2. What is Poultry
• There are different classes of poultry
• These are usually based on the birds
age and gender.
3. •Poultry is similar to meat in
structure. Both poultry and
meat are made up of
muscle, connective tissue,
fat, and bone. Poultry flesh
is made up of protein, water,
and fat. The fat in all types
of poultry is found just
underneath the skin.
4. Poultry Nutrition
•Poultry is packed with protein. A 3½-ounce
roasted chicken breast with skin has about
197 calories, 30 grams of protein, 84
milligrams of cholesterol, and 7.8 grams of
6. The United States Department of Agriculture
(USDA) categorizes poultry according to
species, or kind. The kinds of poultry include
chicken, turkey, goose, duck, pigeon, and
guinea. Each kind of poultry is divided into
different classes based on the age and gender
of the bird. (See Figure 22.1.)
7. TYPES OF POULTRY DESCRIPTION
Cornish hen Young (5–6 weeks); very
Young (9–12 weeks), male or female;
Young (3–5 months), male or female;
Capon Male, under 10 months; very tender
Stewer Mature female, over 10 months; tough
Fryer-roaster Young bird, male (tom) or female (hen); tender
Mature or old turkey
Hen or tom, with tender flesh but firmer cartilage
Fully mature, but tender
Hen or tom with tough flesh and coarse skin
Young goose Under 6 months; tender
Mature goose Over 6 months; tough
Broiler or fryer duckling Young, with soft windpipe; tender
Young, with hardening windpipe; tender
Old, with tough flesh
Squab 3–4 weeks; light, tender
Pigeon Over 4 weeks; dark, tough meat
Under 6 months; tender
Up to 12 months; tough
FIGURE 22.1 Poultry Classifications
8. Maturity and Tenderness
The older the bird the
tougher the meat
We want to select birds that
are younger and less mature.
The older the bird the more
muscle they will have built.
This causes the meat to be
9. Dark vs. Light Meat
• Birds that rarely fly have light colored
wing and breast meat. (Chickens and
• Light meat has less fat and cooks faster
than dark meat.
• Parts of the bird that has more muscle
(connective tissue) are darker in color.
• The thighs and legs have more muscle.
• These parts take longer to cook.
• Duck and Goose are composed mostly of
10. Purchasing Poultry
• Poultry can be purchased in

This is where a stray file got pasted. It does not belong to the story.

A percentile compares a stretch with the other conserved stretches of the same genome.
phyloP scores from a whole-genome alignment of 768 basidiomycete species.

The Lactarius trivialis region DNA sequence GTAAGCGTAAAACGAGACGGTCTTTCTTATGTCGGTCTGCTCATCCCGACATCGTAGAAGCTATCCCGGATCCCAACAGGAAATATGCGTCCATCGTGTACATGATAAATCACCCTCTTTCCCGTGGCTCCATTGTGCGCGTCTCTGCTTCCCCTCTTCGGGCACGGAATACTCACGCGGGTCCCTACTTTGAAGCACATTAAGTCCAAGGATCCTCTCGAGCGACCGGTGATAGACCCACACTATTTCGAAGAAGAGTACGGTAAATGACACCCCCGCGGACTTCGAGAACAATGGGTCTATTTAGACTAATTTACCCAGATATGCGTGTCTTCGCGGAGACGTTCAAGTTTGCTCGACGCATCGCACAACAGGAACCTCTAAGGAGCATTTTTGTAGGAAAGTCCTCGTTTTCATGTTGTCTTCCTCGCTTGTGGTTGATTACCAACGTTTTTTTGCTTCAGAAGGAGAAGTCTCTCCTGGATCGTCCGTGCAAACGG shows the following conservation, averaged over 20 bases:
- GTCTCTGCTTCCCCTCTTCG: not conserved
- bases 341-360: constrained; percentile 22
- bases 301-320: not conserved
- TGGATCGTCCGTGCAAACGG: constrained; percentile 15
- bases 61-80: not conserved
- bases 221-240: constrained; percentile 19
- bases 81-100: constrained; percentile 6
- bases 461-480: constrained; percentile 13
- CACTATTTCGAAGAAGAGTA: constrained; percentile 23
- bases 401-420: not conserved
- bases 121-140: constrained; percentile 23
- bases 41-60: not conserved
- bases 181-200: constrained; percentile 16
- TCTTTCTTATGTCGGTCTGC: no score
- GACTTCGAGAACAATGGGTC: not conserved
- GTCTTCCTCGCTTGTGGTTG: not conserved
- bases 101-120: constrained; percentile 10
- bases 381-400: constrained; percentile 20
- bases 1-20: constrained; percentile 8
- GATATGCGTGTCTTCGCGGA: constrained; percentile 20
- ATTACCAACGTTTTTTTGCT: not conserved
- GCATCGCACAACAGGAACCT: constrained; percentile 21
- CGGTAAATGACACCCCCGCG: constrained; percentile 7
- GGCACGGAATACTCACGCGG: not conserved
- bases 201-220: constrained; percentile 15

• You can buy fresh, frozen, or fully
• When poultry is prepared and
ready to cook it is called ready to
cook or RTC.
• Class depends on age and gender.
11. • Male birds have tougher meat
than female birds.
• Judging Quality:
• Check color: should be cream to
yellow, Avoid birds with purple
or green bruising, dark wing
tips, these are indications of
• Check odor: Uncooked poultry
should not have a strong odor or
12. Place the bird on the cutting board, breast
side down, and remove the wings at the
Turn the bird on its side, grasp the breast,
and begin cutting between the breast and
the leg. Turn the bird over and repeat.
2 Pull the leg back and cut along the
backbone to remove the leg. Turn the bird
over and repeat. Set the legs aside.
13. Cut along each side of the backbone
toward the front of the breast. Then,
remove the entire backbone.
4 Use the tip of the knife to expose the
breast- bones and ribs.
Grasp the back of the
breast and remove the
breast and keel bones.
6 Lay the boneless breast
on the cutting board and
split into two pieces.
7 To separate the drumstick
from the thigh, cut
between the joints.
Tie a slip knot in the twine to
Cut a piece of butcher’s twine
about three times the bird’s
Tuck the wings behind the back.
Tie the twine loosely around the
tail of the bird. Wrap the twine
around the legs, and cross in
Flip the bird over, and tie a knot in the
15. Inspection and Grading
• All poultry must be inspected by the
• Inspectors check to see if it has been
processed in sanitary conditions.
• If it passes inspection it will receive USDA
stamp of approval.
• All poultry should be graded.
• The highest grade poultry can receive is an
16. • Using grade A poultry allows
foodservice establishments to provide
better quality and a more consistent
• In order for a bird to receive an A:
–Must be plump and meaty
–Have clean skin
–No broken bones
17. When we use grades B and C
• Birds that do not meet the above
standards receive lower grades.
• Lower quality birds are processed to
make poultry products such as chicken
fingers and turkey pot pie!
18. Handling and Storage
• Fresh and Frozen poultry must be handled
• Poultry should be frozen immediately if it
is not going to be used right away.
• Fresh poultry should be used within 2-3
• Store frozen poultry below 0 degrees F
• Thawing poultry should be done in the
27. • belong to the
• contain nutrients
• vitamins A, B, D, K
• two large eggs equal a serving
• each egg contains approximately 80 calories
34. AA - yolk is firm and the area
covered by the white is small;
there is a large proportion of
thick white to thin white
A - yolk is round and
upstanding; the thick white is
large in proportion to the thin
white and stands fairly well
around the yolk
B - the yolk is flattened and
there is about as much or more
thin white as thick white
C - not sold in stores; may be
used in prepared mixes